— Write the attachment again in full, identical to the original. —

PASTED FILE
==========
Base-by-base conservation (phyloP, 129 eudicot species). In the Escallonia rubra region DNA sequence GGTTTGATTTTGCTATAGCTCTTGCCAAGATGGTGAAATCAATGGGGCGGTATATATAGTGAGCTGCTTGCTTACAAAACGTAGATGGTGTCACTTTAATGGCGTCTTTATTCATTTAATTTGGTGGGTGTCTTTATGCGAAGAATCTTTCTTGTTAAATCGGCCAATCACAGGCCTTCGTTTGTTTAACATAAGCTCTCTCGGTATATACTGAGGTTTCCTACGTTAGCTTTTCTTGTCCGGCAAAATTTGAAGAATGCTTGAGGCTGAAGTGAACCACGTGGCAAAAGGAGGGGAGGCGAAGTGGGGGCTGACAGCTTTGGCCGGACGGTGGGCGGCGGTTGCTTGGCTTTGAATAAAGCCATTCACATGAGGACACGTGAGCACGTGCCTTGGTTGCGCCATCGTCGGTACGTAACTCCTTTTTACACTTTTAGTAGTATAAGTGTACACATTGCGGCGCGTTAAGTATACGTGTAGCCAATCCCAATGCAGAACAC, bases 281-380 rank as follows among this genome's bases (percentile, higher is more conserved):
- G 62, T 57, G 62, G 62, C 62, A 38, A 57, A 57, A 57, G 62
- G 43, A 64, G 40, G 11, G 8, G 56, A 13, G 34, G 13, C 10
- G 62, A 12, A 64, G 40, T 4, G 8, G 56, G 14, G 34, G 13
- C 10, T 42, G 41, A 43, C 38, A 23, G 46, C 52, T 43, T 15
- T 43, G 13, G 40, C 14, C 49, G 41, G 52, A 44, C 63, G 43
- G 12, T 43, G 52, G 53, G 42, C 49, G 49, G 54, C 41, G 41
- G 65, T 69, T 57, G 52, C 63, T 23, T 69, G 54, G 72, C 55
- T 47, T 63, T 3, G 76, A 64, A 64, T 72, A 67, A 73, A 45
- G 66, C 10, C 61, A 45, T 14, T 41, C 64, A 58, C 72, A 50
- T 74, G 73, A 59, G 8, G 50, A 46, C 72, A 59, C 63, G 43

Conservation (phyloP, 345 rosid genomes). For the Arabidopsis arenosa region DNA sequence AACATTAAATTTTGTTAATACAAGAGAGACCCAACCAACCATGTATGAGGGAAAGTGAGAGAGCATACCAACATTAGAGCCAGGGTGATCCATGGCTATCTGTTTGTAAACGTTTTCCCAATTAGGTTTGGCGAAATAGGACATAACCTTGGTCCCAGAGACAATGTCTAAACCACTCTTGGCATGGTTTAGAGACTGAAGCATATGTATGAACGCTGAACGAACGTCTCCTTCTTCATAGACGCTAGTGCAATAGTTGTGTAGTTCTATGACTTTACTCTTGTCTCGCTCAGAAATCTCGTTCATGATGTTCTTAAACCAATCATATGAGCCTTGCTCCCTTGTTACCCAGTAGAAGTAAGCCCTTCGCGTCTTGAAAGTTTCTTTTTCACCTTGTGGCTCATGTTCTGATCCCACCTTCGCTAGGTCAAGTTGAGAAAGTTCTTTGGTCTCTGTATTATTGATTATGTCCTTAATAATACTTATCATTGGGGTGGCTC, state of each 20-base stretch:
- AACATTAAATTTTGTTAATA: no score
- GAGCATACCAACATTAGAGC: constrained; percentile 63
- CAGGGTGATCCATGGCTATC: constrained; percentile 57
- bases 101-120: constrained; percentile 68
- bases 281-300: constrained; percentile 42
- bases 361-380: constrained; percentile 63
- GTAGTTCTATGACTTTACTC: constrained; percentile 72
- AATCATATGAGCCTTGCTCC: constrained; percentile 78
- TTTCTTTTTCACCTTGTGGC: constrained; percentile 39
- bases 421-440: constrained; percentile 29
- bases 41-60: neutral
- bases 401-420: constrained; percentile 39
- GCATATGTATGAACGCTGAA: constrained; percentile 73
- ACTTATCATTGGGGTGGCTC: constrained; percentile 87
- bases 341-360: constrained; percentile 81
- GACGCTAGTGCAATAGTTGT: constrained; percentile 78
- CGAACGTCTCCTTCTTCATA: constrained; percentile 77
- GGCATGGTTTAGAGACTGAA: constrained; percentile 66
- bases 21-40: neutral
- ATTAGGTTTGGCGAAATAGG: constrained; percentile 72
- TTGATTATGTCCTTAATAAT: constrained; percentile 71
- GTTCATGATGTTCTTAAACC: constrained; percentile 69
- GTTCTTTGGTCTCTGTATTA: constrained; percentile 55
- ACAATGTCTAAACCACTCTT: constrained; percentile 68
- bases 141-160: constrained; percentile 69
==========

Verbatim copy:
Base-by-base conservation (phyloP, 129 eudicot species). In the Escallonia rubra region DNA sequence GGTTTGATTTTGCTATAGCTCTTGCCAAGATGGTGAAATCAATGGGGCGGTATATATAGTGAGCTGCTTGCTTACAAAACGTAGATGGTGTCACTTTAATGGCGTCTTTATTCATTTAATTTGGTGGGTGTCTTTATGCGAAGAATCTTTCTTGTTAAATCGGCCAATCACAGGCCTTCGTTTGTTTAACATAAGCTCTCTCGGTATATACTGAGGTTTCCTACGTTAGCTTTTCTTGTCCGGCAAAATTTGAAGAATGCTTGAGGCTGAAGTGAACCACGTGGCAAAAGGAGGGGAGGCGAAGTGGGGGCTGACAGCTTTGGCCGGACGGTGGGCGGCGGTTGCTTGGCTTTGAATAAAGCCATTCACATGAGGACACGTGAGCACGTGCCTTGGTTGCGCCATCGTCGGTACGTAACTCCTTTTTACACTTTTAGTAGTATAAGTGTACACATTGCGGCGCGTTAAGTATACGTGTAGCCAATCCCAATGCAGAACAC, bases 281-380 rank as follows among this genome's bases (percentile, higher is more conserved):
- G 62, T 57, G 62, G 62, C 62, A 38, A 57, A 57, A 57, G 62
- G 43, A 64, G 40, G 11, G 8, G 56, A 13, G 34, G 13, C 10
- G 62, A 12, A 64, G 40, T 4, G 8, G 56, G 14, G 34, G 13
- C 10, T 42, G 41, A 43, C 38, A 23, G 46, C 52, T 43, T 15
- T 43, G 13, G 40, C 14, C 49, G 41, G 52, A 44, C 63, G 43
- G 12, T 43, G 52, G 53, G 42, C 49, G 49, G 54, C 41, G 41
- G 65, T 69, T 57, G 52, C 63, T 23, T 69, G 54, G 72, C 55
- T 47, T 63, T 3, G 76, A 64, A 64, T 72, A 67, A 73, A 45
- G 66, C 10, C 61, A 45, T 14, T 41, C 64, A 58, C 72, A 50
- T 74, G 73, A 59, G 8, G 50, A 46, C 72, A 59, C 63, G 43

Conservation (phyloP, 345 rosid genomes). For the Arabidopsis arenosa region DNA sequence AACATTAAATTTTGTTAATACAAGAGAGACCCAACCAACCATGTATGAGGGAAAGTGAGAGAGCATACCAACATTAGAGCCAGGGTGATCCATGGCTATCTGTTTGTAAACGTTTTCCCAATTAGGTTTGGCGAAATAGGACATAACCTTGGTCCCAGAGACAATGTCTAAACCACTCTTGGCATGGTTTAGAGACTGAAGCATATGTATGAACGCTGAACGAACGTCTCCTTCTTCATAGACGCTAGTGCAATAGTTGTGTAGTTCTATGACTTTACTCTTGTCTCGCTCAGAAATCTCGTTCATGATGTTCTTAAACCAATCATATGAGCCTTGCTCCCTTGTTACCCAGTAGAAGTAAGCCCTTCGCGTCTTGAAAGTTTCTTTTTCACCTTGTGGCTCATGTTCTGATCCCACCTTCGCTAGGTCAAGTTGAGAAAGTTCTTTGGTCTCTGTATTATTGATTATGTCCTTAATAATACTTATCATTGGGGTGGCTC, state of each 20-base stretch:
- AACATTAAATTTTGTTAATA: no score
- GAGCATACCAACATTAGAGC: constrained; percentile 63
- CAGGGTGATCCATGGCTATC: constrained; percentile 57
- bases 101-120: constrained; percentile 68
- bases 281-300: constrained; percentile 42
- bases 361-380: constrained; percentile 63
- GTAGTTCTATGACTTTACTC: constrained; percentile 72
- AATCATATGAGCCTTGCTCC: constrained; percentile 78
- TTTCTTTTTCACCTTGTGGC: constrained; percentile 39
- bases 421-440: constrained; percentile 29
- bases 41-60: neutral
- bases 401-420: constrained; percentile 39
- GCATATGTATGAACGCTGAA: constrained; percentile 73
- ACTTATCATTGGGGTGGCTC: constrained; percentile 87
- bases 341-360: constrained; percentile 81
- GACGCTAGTGCAATAGTTGT: constrained; percentile 78
- CGAACGTCTCCTTCTTCATA: constrained; percentile 77
- GGCATGGTTTAGAGACTGAA: constrained; percentile 66
- bases 21-40: neutral
- ATTAGGTTTGGCGAAATAGG: constrained; percentile 72
- TTGATTATGTCCTTAATAAT: constrained; percentile 71
- GTTCATGATGTTCTTAAACC: constrained; percentile 69
- GTTCTTTGGTCTCTGTATTA: constrained; percentile 55
- ACAATGTCTAAACCACTCTT: constrained; percentile 68
- bases 141-160: constrained; percentile 69